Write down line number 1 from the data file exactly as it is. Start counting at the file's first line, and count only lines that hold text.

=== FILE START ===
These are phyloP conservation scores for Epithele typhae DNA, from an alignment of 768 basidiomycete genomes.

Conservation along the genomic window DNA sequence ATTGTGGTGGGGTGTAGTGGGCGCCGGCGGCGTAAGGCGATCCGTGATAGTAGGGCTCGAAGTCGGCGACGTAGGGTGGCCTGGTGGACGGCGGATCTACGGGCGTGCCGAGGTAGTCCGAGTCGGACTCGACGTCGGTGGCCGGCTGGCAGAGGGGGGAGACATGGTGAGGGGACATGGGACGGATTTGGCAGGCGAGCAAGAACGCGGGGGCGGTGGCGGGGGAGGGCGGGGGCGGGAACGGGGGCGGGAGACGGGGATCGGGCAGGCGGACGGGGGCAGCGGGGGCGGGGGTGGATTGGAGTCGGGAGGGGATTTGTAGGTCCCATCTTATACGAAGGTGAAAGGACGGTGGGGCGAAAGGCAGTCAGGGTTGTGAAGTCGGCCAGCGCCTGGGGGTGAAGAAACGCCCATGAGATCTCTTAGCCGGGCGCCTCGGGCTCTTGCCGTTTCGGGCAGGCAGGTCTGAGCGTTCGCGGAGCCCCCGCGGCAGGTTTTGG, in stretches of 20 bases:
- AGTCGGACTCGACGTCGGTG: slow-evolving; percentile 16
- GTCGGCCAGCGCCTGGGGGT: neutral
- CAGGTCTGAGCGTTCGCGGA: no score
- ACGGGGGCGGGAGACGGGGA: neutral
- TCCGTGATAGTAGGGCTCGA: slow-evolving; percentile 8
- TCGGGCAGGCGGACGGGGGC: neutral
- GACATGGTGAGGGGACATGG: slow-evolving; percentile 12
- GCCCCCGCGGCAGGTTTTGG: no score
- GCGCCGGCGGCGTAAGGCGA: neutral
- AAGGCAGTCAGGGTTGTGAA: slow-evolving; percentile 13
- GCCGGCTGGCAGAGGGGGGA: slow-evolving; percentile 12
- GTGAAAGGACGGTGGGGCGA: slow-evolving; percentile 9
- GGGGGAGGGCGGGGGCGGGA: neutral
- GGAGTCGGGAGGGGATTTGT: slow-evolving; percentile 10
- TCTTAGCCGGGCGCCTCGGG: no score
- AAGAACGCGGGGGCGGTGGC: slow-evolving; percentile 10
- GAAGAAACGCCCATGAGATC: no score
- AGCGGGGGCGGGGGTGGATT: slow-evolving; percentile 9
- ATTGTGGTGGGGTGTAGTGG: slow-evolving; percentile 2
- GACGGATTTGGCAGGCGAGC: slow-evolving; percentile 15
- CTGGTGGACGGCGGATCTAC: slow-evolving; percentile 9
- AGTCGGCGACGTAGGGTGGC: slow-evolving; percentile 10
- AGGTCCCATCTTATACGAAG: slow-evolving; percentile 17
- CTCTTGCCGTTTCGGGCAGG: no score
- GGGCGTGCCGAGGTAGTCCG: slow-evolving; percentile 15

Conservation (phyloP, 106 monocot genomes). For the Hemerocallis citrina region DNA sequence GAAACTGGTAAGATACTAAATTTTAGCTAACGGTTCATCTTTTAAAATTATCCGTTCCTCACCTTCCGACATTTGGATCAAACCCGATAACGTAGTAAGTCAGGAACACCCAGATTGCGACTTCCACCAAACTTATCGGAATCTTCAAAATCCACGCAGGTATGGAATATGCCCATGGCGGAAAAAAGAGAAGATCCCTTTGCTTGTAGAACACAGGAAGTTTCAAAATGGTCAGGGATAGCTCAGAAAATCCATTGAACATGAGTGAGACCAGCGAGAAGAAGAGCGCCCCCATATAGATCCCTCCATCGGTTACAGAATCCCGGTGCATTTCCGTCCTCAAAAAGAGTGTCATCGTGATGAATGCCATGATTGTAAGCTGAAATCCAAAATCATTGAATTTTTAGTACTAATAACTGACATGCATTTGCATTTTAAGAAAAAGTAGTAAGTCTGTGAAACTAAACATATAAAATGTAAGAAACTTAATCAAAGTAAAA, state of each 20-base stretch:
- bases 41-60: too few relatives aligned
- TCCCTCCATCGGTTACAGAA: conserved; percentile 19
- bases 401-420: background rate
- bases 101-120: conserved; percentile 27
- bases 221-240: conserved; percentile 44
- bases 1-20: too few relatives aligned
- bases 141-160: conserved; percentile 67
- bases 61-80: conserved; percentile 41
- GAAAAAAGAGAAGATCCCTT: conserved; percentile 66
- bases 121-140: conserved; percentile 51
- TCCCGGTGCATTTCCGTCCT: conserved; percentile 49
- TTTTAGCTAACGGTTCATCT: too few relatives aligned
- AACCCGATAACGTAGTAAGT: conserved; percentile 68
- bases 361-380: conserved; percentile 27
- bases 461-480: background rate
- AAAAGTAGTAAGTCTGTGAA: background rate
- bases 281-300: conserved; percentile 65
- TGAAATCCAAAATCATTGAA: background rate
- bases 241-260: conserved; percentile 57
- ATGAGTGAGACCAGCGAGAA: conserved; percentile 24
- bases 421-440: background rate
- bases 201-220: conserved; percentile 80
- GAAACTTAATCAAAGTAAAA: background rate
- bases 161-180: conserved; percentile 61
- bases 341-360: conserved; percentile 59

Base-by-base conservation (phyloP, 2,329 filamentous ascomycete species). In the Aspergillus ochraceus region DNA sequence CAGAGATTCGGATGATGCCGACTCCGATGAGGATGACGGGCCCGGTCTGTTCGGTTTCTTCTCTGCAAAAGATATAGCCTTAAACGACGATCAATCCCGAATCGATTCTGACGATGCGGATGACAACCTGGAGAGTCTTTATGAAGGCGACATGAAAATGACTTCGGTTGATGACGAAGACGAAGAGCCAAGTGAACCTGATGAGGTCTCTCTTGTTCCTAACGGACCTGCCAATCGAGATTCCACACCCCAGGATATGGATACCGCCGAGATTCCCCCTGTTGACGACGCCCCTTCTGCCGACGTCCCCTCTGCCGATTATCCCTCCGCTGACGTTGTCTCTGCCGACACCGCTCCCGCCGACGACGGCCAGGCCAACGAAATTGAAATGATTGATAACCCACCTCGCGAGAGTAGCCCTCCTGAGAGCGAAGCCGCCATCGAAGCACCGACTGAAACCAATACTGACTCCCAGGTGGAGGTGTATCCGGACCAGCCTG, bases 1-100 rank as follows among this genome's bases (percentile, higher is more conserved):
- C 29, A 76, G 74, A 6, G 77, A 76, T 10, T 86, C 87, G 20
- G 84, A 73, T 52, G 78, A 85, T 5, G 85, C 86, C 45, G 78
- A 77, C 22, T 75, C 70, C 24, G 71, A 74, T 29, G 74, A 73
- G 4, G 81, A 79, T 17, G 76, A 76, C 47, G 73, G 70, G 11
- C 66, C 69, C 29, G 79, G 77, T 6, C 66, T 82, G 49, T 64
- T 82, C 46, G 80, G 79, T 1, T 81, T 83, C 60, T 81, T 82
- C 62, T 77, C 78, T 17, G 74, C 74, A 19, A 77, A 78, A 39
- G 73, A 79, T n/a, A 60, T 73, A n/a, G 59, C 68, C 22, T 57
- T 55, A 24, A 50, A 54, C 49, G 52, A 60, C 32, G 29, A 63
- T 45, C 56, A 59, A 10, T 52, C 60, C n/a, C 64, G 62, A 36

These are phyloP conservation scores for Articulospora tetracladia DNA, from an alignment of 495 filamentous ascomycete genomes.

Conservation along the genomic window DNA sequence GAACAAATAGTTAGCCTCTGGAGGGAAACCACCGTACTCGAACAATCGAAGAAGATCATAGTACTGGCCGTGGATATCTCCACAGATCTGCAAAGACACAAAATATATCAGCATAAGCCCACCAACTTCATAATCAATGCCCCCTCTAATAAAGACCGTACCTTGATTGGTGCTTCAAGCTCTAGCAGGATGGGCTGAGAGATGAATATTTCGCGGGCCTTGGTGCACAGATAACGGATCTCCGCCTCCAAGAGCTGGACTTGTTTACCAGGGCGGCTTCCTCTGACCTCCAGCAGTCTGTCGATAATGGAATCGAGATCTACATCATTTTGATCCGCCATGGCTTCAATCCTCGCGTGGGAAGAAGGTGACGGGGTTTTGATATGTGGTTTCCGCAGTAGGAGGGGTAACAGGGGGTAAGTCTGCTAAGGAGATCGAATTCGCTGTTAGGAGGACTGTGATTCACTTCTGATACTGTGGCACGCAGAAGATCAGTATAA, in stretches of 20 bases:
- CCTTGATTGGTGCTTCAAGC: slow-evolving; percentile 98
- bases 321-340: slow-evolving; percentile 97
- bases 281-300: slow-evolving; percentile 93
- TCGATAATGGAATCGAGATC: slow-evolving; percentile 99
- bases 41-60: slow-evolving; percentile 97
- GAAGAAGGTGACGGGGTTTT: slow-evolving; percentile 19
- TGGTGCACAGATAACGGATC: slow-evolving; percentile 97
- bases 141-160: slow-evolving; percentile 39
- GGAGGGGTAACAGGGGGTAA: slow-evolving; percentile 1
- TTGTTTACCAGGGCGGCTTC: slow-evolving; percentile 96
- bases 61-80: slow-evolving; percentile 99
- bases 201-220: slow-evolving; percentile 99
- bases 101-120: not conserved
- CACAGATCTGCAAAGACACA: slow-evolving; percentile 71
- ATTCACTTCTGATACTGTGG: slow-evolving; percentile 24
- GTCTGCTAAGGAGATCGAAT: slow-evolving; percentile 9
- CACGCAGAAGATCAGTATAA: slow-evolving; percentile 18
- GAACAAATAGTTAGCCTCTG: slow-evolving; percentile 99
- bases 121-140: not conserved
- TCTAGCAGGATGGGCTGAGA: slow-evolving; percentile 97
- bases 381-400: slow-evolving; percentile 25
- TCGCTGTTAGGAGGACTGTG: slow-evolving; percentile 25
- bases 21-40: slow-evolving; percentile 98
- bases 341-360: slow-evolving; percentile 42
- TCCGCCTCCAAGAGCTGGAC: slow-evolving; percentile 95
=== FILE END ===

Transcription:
These are phyloP conservation scores for Epithele typhae DNA, from an alignment of 768 basidiomycete genomes.